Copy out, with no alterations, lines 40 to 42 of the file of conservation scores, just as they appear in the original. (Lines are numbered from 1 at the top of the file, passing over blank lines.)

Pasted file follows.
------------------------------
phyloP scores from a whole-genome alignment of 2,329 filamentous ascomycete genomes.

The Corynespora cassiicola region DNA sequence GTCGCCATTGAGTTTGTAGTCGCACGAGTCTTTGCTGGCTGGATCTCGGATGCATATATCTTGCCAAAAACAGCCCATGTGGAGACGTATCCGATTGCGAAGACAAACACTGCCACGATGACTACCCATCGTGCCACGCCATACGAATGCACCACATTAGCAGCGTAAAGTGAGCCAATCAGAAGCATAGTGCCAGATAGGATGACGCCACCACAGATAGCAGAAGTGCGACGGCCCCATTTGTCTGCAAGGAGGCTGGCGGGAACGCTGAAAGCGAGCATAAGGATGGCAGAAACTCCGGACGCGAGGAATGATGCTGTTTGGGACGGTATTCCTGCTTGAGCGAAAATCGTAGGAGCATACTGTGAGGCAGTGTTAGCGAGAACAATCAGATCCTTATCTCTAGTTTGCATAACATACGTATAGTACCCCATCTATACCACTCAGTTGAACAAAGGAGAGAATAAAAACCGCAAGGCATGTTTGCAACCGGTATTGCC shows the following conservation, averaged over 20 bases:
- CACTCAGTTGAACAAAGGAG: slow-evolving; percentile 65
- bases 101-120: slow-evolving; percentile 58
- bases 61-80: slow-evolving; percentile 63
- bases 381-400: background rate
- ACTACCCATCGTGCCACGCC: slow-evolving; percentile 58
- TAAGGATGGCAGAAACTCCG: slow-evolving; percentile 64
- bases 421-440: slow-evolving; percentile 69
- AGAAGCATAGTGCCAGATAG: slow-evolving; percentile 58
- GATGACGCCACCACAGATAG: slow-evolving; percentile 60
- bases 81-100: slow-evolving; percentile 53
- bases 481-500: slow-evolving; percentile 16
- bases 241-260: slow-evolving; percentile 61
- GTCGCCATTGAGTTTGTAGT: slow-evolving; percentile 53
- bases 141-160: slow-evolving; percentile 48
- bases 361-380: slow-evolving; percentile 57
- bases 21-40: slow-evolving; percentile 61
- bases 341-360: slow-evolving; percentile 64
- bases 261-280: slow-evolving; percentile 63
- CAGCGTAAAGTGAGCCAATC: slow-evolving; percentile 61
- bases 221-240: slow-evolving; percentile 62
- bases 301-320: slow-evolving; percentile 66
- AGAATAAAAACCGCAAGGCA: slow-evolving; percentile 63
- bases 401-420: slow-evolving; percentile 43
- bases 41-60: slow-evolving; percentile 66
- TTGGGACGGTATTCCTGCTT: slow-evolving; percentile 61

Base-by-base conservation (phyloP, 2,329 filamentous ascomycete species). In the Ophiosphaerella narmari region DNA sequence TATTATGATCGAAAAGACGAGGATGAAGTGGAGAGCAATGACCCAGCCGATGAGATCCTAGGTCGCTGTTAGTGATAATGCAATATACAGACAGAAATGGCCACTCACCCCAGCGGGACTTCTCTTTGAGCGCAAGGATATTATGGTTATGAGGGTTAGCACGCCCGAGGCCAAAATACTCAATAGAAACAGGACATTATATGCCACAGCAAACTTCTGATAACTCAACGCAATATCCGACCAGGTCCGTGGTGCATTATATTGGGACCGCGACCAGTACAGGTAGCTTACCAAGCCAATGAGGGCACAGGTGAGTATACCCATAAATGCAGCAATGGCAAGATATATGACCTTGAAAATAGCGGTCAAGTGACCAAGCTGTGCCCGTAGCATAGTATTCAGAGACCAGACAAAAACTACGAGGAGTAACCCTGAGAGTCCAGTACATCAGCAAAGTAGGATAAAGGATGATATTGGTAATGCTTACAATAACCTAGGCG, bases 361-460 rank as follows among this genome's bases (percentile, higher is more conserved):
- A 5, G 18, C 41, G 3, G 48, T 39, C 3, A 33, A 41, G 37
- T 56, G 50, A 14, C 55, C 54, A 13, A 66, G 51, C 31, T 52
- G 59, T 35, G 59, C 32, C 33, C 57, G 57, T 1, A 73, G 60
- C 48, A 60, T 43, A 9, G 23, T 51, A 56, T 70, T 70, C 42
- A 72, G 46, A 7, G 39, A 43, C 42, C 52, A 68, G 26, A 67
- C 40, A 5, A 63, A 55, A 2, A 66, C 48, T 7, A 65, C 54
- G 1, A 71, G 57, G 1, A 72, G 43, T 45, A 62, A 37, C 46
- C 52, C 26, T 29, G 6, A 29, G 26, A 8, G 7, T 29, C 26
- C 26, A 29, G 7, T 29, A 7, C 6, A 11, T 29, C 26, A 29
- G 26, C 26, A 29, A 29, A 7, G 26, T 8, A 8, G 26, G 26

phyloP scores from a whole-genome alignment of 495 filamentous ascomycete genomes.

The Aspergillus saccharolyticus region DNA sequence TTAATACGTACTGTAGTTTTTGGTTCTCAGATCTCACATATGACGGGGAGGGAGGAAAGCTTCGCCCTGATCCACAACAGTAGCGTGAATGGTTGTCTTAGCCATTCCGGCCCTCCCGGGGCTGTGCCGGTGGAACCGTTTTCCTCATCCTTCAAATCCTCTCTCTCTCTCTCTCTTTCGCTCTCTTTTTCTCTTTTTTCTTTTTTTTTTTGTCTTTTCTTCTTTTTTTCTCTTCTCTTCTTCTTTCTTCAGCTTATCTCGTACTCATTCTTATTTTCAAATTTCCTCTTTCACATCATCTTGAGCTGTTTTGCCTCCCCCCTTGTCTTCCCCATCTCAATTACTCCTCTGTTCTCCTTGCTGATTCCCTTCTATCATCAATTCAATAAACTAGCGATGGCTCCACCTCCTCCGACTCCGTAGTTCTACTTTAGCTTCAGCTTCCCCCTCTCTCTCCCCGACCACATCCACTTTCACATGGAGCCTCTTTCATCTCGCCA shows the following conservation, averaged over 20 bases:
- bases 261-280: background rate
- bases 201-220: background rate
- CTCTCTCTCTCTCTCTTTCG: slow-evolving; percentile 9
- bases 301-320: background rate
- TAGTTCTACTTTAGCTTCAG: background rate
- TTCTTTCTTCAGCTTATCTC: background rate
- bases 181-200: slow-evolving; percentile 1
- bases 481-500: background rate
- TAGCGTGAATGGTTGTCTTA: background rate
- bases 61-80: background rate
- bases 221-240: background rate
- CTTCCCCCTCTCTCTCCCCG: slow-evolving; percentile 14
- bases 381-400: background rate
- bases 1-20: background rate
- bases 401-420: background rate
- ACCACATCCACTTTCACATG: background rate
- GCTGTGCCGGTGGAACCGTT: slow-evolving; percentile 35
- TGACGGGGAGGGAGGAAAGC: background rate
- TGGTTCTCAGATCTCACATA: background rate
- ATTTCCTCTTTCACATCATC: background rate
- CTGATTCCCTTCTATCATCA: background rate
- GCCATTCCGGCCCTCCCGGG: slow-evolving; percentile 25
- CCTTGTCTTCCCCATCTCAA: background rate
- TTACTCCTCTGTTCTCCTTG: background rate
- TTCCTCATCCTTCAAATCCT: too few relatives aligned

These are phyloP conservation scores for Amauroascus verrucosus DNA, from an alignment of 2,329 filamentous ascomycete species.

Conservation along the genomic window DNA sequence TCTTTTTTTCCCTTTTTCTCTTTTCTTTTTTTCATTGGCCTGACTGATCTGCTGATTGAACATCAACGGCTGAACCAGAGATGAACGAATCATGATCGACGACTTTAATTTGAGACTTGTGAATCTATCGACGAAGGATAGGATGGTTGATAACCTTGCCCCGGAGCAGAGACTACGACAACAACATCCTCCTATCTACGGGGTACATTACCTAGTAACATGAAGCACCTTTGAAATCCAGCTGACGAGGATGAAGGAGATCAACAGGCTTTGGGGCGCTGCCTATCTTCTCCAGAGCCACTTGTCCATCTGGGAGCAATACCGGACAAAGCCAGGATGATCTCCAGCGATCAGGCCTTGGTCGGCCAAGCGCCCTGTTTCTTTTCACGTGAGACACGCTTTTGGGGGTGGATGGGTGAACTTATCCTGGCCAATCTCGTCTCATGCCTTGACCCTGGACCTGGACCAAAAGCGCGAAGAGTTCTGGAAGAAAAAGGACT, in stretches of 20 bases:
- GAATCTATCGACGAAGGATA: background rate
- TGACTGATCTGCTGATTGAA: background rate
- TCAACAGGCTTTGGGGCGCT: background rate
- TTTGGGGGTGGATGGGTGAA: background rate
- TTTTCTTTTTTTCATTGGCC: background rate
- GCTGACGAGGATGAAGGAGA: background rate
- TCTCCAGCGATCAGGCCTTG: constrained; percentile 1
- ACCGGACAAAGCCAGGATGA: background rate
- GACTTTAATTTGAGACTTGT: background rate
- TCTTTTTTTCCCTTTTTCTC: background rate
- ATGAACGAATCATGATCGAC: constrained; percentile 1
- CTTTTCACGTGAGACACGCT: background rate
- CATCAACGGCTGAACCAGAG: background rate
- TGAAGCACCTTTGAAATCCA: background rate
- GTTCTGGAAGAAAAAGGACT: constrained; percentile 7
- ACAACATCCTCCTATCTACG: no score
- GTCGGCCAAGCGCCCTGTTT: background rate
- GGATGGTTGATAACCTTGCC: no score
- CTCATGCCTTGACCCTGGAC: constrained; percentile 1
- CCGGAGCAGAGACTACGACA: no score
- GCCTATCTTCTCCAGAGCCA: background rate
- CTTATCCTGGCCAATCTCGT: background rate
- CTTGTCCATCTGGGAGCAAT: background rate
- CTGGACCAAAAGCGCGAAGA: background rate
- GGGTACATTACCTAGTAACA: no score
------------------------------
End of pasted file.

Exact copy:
The Aspergillus saccharolyticus region DNA sequence TTAATACGTACTGTAGTTTTTGGTTCTCAGATCTCACATATGACGGGGAGGGAGGAAAGCTTCGCCCTGATCCACAACAGTAGCGTGAATGGTTGTCTTAGCCATTCCGGCCCTCCCGGGGCTGTGCCGGTGGAACCGTTTTCCTCATCCTTCAAATCCTCTCTCTCTCTCTCTCTTTCGCTCTCTTTTTCTCTTTTTTCTTTTTTTTTTTGTCTTTTCTTCTTTTTTTCTCTTCTCTTCTTCTTTCTTCAGCTTATCTCGTACTCATTCTTATTTTCAAATTTCCTCTTTCACATCATCTTGAGCTGTTTTGCCTCCCCCCTTGTCTTCCCCATCTCAATTACTCCTCTGTTCTCCTTGCTGATTCCCTTCTATCATCAATTCAATAAACTAGCGATGGCTCCACCTCCTCCGACTCCGTAGTTCTACTTTAGCTTCAGCTTCCCCCTCTCTCTCCCCGACCACATCCACTTTCACATGGAGCCTCTTTCATCTCGCCA shows the following conservation, averaged over 20 bases:
- bases 261-280: background rate
- bases 201-220: background rate